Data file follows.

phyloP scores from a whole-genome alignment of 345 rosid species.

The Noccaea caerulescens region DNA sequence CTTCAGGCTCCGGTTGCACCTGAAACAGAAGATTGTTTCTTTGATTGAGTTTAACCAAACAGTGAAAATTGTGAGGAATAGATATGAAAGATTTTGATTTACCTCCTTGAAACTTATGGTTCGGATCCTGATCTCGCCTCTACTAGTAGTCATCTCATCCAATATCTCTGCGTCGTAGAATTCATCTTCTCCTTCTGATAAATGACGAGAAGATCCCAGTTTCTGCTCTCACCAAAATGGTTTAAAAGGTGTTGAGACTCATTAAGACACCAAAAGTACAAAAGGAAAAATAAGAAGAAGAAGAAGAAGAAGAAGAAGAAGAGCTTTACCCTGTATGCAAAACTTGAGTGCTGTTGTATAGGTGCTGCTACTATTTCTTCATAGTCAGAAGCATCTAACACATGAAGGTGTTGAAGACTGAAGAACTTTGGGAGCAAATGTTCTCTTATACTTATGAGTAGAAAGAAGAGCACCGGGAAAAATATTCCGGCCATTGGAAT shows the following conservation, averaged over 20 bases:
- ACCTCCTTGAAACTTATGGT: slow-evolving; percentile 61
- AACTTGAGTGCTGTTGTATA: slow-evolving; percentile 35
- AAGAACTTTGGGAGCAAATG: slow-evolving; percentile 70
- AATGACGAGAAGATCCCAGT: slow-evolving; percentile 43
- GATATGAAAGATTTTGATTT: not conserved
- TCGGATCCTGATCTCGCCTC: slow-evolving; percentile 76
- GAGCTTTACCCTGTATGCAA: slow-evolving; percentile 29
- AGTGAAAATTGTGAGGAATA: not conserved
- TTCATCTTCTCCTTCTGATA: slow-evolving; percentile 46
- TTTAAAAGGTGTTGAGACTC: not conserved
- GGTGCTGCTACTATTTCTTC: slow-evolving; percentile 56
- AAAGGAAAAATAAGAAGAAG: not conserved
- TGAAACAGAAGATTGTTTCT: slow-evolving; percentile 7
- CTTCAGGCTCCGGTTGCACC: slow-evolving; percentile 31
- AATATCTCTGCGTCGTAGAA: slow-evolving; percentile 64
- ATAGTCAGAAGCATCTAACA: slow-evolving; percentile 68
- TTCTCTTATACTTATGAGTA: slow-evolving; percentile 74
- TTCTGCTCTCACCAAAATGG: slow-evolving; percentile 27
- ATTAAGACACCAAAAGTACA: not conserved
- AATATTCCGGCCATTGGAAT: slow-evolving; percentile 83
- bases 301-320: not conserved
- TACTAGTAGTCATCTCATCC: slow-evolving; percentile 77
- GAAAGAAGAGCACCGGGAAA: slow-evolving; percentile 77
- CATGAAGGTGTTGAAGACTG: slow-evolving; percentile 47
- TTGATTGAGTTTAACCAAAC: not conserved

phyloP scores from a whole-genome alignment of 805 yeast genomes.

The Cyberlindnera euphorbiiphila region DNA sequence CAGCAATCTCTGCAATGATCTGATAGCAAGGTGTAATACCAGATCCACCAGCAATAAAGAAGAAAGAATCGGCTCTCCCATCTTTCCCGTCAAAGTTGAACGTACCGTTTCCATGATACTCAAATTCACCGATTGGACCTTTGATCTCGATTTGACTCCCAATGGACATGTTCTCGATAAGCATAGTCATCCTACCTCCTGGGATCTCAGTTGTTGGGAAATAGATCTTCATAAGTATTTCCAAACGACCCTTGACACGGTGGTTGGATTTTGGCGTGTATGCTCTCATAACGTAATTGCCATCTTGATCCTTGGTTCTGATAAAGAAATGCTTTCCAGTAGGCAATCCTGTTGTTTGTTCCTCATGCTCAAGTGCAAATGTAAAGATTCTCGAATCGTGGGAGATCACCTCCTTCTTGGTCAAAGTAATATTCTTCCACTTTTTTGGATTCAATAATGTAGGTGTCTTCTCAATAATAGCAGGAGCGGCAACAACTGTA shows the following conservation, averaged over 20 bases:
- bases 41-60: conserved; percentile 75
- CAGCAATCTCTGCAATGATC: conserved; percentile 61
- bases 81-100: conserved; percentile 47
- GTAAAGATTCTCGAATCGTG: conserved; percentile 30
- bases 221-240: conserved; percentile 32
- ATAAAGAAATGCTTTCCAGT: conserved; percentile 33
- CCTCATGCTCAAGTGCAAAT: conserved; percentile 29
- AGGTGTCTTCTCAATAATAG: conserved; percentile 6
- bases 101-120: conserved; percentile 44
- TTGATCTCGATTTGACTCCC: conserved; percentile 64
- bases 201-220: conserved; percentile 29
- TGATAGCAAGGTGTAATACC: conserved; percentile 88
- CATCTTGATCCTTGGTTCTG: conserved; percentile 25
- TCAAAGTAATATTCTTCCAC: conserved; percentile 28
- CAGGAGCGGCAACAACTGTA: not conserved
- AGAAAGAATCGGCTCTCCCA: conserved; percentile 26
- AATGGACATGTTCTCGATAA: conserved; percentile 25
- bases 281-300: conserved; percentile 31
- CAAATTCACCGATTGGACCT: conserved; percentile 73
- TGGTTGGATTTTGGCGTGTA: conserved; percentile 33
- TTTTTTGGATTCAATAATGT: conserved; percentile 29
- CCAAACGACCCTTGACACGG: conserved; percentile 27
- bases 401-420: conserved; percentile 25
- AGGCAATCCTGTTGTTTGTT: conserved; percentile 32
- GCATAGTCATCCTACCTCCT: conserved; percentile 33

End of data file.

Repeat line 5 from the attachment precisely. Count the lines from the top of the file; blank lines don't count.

- AAGAACTTTGGGAGCAAATG: slow-evolving; percentile 70